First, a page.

Grimm’s Laissez-faire Attitude Toward Sexual Coercion

Anyone else still watching NBC’s Grimm? I’m only one episode behind on the current season, but I’m seriously thinking of giving it up entirely. What was once an interesting foray into the dark origins of fairy tales has become a tangle of dysfunctional relationships and plot lines so ridiculous that Rosalee just spent a whole episode voicing my own frustrations with “how/why is this happening?”

More upsetting than the devolving story line, though, is how they writers have been handling the question of rape. Even if you’re not watching Grimm, this discussion matters because the way our entertainment presents issues like sexual violence both reflects and influences prevailing culture.

Love In The Time Of Cookies

It all started way back in season one with the character Adalind. She’s a Hexenbeist (basically a witch). She’s a main antagonist in this first season, and uses her powers to force Hank to see her as a romantic option. He’s basically roofied via magical chocolate chip cookie, but it wasn’t addressed in the show as rape and I doubt the writers even thought of it that way.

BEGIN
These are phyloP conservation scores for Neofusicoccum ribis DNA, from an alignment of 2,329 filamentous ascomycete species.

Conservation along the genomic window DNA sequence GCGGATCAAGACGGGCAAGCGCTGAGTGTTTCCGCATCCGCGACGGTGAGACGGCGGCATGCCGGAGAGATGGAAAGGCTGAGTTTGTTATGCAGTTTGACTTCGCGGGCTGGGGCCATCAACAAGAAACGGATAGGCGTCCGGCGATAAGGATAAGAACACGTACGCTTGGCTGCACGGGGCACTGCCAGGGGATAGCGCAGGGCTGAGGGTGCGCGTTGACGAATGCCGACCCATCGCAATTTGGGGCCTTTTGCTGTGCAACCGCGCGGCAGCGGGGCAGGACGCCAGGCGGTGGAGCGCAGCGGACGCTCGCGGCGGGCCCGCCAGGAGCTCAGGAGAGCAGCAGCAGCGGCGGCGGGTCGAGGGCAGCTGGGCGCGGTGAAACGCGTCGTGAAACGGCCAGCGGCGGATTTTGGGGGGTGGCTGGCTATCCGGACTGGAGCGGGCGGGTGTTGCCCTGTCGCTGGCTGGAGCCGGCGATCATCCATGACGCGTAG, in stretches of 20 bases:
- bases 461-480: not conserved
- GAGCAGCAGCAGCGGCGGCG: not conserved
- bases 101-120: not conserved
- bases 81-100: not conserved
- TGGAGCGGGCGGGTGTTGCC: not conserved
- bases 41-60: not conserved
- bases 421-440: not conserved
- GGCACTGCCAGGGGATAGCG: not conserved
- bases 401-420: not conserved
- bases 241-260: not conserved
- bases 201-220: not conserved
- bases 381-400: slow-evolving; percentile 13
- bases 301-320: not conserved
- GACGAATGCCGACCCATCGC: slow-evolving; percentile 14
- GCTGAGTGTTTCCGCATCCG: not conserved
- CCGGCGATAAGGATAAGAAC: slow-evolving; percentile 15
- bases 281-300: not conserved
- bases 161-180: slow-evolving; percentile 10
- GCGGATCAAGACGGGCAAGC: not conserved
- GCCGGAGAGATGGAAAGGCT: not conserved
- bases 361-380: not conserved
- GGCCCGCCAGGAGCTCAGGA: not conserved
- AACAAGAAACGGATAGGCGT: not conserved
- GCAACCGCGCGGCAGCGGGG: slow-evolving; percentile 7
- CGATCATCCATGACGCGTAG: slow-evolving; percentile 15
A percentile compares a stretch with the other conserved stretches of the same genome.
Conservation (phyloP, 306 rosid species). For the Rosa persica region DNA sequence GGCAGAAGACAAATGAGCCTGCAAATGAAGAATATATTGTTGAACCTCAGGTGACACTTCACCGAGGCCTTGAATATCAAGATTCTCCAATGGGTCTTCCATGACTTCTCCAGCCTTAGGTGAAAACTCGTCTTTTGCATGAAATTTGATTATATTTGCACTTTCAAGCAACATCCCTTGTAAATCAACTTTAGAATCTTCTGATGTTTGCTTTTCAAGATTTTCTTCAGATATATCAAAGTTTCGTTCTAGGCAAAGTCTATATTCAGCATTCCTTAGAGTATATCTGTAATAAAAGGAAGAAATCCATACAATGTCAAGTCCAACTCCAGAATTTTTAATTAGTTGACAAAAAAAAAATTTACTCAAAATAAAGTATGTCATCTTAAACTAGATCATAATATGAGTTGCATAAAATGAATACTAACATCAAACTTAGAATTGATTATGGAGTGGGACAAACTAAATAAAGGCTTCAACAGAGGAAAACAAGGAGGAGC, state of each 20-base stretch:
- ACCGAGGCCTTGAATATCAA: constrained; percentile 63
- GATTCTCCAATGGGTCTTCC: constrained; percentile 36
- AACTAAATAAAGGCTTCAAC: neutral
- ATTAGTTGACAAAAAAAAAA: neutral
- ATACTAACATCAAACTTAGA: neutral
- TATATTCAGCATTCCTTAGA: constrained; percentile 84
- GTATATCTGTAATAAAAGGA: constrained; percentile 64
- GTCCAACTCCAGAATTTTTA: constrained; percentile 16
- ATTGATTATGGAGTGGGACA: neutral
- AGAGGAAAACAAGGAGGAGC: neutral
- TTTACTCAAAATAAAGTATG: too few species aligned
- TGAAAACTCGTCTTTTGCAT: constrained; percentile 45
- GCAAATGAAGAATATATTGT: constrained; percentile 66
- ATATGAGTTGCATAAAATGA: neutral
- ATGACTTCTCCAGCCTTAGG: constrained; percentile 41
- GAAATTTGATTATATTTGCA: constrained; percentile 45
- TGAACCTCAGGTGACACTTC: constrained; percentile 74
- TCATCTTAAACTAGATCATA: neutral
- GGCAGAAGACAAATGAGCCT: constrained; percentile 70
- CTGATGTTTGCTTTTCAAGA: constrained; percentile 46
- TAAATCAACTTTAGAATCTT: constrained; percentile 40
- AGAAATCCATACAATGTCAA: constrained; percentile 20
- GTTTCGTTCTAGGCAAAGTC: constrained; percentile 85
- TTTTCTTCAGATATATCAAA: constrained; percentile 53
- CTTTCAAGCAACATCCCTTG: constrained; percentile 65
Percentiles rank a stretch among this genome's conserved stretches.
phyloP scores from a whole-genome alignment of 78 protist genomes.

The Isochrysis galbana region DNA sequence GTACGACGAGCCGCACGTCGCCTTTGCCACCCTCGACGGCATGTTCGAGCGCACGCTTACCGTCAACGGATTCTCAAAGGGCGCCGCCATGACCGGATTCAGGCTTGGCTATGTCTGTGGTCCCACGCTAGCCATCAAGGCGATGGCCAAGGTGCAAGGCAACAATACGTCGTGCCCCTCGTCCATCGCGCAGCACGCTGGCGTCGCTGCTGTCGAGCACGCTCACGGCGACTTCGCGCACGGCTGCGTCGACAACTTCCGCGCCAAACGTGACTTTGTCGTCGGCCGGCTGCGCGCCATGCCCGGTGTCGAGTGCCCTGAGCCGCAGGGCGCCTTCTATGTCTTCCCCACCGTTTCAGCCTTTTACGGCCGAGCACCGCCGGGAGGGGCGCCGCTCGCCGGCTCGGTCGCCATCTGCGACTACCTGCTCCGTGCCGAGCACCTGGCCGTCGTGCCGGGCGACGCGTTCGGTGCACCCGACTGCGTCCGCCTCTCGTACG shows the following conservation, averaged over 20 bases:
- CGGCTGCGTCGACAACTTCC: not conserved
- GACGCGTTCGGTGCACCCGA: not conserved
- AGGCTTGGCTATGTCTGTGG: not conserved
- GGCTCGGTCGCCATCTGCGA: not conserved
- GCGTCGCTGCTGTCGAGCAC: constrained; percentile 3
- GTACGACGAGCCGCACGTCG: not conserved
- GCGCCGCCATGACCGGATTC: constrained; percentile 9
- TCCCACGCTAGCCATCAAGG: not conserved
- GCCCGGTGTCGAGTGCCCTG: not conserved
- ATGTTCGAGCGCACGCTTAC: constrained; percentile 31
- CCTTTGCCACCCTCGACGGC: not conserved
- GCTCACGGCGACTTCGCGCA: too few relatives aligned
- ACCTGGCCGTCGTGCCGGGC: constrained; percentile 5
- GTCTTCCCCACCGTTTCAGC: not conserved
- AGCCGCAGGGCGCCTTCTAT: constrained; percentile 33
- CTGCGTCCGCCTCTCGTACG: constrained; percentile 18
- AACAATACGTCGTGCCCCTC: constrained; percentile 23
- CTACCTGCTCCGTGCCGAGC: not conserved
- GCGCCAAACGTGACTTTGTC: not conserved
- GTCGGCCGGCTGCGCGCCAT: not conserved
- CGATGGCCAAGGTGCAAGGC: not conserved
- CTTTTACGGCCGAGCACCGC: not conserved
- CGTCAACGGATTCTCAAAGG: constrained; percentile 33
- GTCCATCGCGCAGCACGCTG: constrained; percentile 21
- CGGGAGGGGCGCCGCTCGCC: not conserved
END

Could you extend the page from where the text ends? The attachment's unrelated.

This brings us to the first disturbing idea that Grimm keeps coming back to, perpetuating the myth that adult men can’t be victims of rape. Hank wasn’t a victim — he was just a guy who accidentally had sex with someone he didn’t want to. No big deal (never mind that she drugged him and nearly killed him). We wouldn’t overlook this if the characters’ genders were reversed, so why the double-standard?

English and Welsh law didn’t recognize male rape as a crime until 1994. The United States was even farther behind — the FBI’s definition of rape didn’t include male victims until early 2012. I suppose it’s not surprising, then, that the statistics I could find related to male rape were UK-based. Crime reports for 2014 in England & Wales record 3,580 sexual assaults against men. Survivors UK (a male-only support group) estimates that only 2-3% of assaults are actually reported (compared to 10-12% for women). And yet society doesn’t treat it as a problem — Survivors UK had their funding cut completely last year, and most rape hotlines won’t even talk to men. No wonder Hank didn’t want to claim his coerced relationship with Adalind was rape.